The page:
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Vitesse
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Discussion Starter · #1 · (Edited)
Note: Posting on Ken's behalf.





INTRODUCTION:
In May 2003, I developed an article for to4r.com entitled Clash of the Titans. Four exhausts were invited to a proposed shootout held at SP Engineering in the City of Industry, CA. Invited participants included the GReddy Power Extreme, the VeilSide Titanium, the Blitz Nur Spec R and the HKS Racing Titanium. Of the four exhausts, three showed up for the shootout (the Blitz Nur Spec R was a no-show) which was, ultimately, won quite handily by the HKS Racing Titanium.

Fast forward to May 2005 and circumstances have changed quite a bit. For starters, this time I’ve written the sequel to Clash of the Titans I for SupraForums, by all accounts considered the largest, most successful and influential Supra-based website on the Internet. Secondly, the HKS Racing Titanium has some very serious 4-inch exhaust competition. No longer can it expect to win exhaust shootouts just by showing up. In Clash of the Titans I, it was the biggest and straightest exhaust in the competition, so no surprise that it out spooled, out powered and out torqued the competition. The big question for Clash of the Titans II is would the HKS be able to stand up to bigger, better and much newer competition? Read on and find out.


THE EXHAUSTS:
As the MKIV Supra aftermarket has evolved and matured in the U.S., a few innovative and courageous manufacturers have stepped up to go head to head with Japanese aftermarket powerhouses, such as HKS, GReddy, VeilSide, Blitz and others. One area where this trend is apparent is in the research and development of big-bore 4-inch exhausts for the MKIV. With all the new, and some old, competition, it only made sense to gather together all of the mass produced 4-inch exhausts, identify a car capable of exploiting these exhausts in its STREET tune, bolt ‘em up, lash the car down to SP Engineering’s Dynojet chassis dynamometer and clear up all the “mine is bigger, and badder, than yours” smack talking so prevalent in the Supra community. First up, the new kids on the block:

One of these “new kids” is Wide Open Throttle Motorsports (WOTM), the progeny of founder and owner Ryan Woon, a guy who has also developed somewhat of a reputation as a pretty good engine builder and six-speed drag racer. Wanna’ see how well WOTM parts work on a big power MKIV Supra? Pay attention the next time you see Ryan’s car at the races or in a show and shine. The WOTM exhaust is a two-piece all stainless steel sewer pipe that weighs in at an even 22 lbs. Add the assorted hardware and bracketry and the total weight goes up a bit to 24.3 lbs. It also has an exhaust tip ID of 98 mm and a piping OD of an even 100 mm.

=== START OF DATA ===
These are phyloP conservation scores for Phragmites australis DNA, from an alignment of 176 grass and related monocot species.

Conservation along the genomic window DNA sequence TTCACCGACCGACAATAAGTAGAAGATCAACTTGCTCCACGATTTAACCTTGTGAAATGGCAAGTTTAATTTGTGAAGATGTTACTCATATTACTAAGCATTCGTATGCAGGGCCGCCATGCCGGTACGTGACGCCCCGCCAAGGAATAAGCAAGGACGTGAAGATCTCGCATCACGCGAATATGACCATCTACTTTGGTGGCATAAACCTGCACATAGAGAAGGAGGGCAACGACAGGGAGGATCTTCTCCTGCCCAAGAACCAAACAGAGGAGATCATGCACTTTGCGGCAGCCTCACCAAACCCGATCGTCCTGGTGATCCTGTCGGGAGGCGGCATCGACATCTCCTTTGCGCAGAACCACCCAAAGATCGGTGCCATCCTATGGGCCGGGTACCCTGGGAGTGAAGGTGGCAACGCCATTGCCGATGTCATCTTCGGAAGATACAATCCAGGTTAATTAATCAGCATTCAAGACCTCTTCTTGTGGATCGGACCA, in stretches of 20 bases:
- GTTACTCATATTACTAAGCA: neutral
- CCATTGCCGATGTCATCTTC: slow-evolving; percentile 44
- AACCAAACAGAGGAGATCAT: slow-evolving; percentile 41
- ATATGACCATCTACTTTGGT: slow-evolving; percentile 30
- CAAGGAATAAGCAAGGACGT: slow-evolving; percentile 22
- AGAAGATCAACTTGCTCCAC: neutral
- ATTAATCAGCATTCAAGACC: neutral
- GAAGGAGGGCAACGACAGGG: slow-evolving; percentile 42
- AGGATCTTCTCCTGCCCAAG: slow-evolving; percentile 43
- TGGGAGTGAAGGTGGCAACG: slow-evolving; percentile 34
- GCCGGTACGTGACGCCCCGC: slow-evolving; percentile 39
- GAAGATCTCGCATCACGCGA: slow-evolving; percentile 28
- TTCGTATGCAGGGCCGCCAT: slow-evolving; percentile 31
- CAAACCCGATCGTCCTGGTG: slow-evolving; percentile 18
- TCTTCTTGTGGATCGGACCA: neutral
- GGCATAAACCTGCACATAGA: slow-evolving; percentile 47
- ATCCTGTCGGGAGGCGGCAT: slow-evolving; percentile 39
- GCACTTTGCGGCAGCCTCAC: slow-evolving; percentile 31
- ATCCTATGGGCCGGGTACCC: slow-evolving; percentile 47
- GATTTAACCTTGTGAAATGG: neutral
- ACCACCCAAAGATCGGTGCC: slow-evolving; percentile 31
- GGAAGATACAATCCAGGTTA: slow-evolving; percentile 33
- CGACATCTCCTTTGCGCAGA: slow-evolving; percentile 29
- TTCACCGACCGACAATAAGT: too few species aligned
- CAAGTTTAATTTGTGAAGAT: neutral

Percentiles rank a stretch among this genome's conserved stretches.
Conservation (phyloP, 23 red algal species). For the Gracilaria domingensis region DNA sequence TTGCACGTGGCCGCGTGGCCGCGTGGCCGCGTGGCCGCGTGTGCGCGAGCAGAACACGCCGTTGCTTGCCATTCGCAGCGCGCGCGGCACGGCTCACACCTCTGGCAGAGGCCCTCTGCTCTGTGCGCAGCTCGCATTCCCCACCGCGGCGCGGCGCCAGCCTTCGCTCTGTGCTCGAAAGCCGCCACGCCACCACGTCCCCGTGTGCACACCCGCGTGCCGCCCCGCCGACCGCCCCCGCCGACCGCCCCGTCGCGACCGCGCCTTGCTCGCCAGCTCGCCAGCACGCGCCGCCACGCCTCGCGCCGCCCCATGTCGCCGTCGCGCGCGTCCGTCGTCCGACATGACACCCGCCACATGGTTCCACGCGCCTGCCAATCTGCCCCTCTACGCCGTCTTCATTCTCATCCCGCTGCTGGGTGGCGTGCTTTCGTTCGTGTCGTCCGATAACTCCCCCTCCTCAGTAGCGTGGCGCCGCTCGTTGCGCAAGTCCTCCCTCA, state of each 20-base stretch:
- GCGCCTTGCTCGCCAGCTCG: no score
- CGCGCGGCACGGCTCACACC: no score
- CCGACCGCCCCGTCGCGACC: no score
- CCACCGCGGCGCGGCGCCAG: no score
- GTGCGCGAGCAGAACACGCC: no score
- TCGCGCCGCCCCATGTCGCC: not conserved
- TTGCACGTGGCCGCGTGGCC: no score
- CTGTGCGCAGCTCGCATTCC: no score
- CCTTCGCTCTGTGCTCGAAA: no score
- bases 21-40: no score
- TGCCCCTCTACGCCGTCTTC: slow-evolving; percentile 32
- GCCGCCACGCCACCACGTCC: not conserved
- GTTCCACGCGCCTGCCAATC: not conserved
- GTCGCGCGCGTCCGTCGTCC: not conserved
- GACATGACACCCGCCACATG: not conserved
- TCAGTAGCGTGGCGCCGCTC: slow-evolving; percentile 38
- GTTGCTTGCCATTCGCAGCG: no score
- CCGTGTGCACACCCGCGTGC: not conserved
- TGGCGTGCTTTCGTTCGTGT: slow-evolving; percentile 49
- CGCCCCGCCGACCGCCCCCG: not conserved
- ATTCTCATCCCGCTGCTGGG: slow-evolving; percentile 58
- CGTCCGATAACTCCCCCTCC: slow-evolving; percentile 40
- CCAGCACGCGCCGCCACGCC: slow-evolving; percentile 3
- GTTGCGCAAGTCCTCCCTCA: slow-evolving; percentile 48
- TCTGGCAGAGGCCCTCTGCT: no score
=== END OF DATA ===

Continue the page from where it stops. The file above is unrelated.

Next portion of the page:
Remember the old biblical story of David and Goliath? Well, we have our own modern day Goliath in the form of the HorsepowerFreaks (HPF) Goliath 4-inch exhaust for the MKIV Supra. All it took was one email from me to Chris Bergemann, founder and owner of HPF, and he immediately agreed to participate in the shootout. “Where do I send it and when?” was all he asked. This exhaust is fully polished T-304 stainless steel and comes with a patented Aero Turbine muffler that is said by its manufacturer to actually speed up exhaust flow. Weighing in at an even 24 lbs., 24.5 lbs., with the “V” band, the Goliath came ready to do business. We measured the ID of the exhaust tip at 103 mm, and the piping OD, like the WOTM, came in at 100 mm.

The third company in our new kids threesome is BoostLogic, builder of very high quality, turbo kits, drag race auto trannys, crank dampeners and exhaust systems for the MKIV. Founded and owned by Kean Wang, a name well known to MKIV enthusiasts everywhere, the Boost Logic is also a fully polished stainless steel 4-inch exhaust that, according to its supporters, is ready to seek out and destroy the competition. Kean immediately agreed to ship an exhaust to SP Engineering and let me know in our back and forth emails how enthusiastic he was about the proposed shootout. The BL had the largest exhaust tip ID of 123 mm and a piping OD of 100 mm. Although appearing to some eyes to be physically larger than the GReddy and WOTM in particular, the BoostLogic 4-inch was the lightweight of the group, weighing in at a feathery 19 lbs., and 21.5 lbs., with hardware.

Although the product of GReddy, an old school Japanese aftermarket manufacturer, the Evo II 4-inch is not all that well known in the Supra community and was never really marketed in the U.S. Well, the results of this shootout may change all that. Made of mild steel with a polished stainless steel canister, this particular exhaust is owned by Ju-Hon Chan, the owner of the car used for testing the competing exhausts. Acquiring this exhaust on a special order basis, Chan is one of the more spirited and enthusiastic supporters of GReddy’s entry into this comparo. With matching 95 mm exhaust tip and piping internal and external diameters, the GReddy’s apparent advantages are only partially offset by its mild steel construction and our forgetfulness in weighing it on the day of the competition. This oversight will be corrected within a few days at most.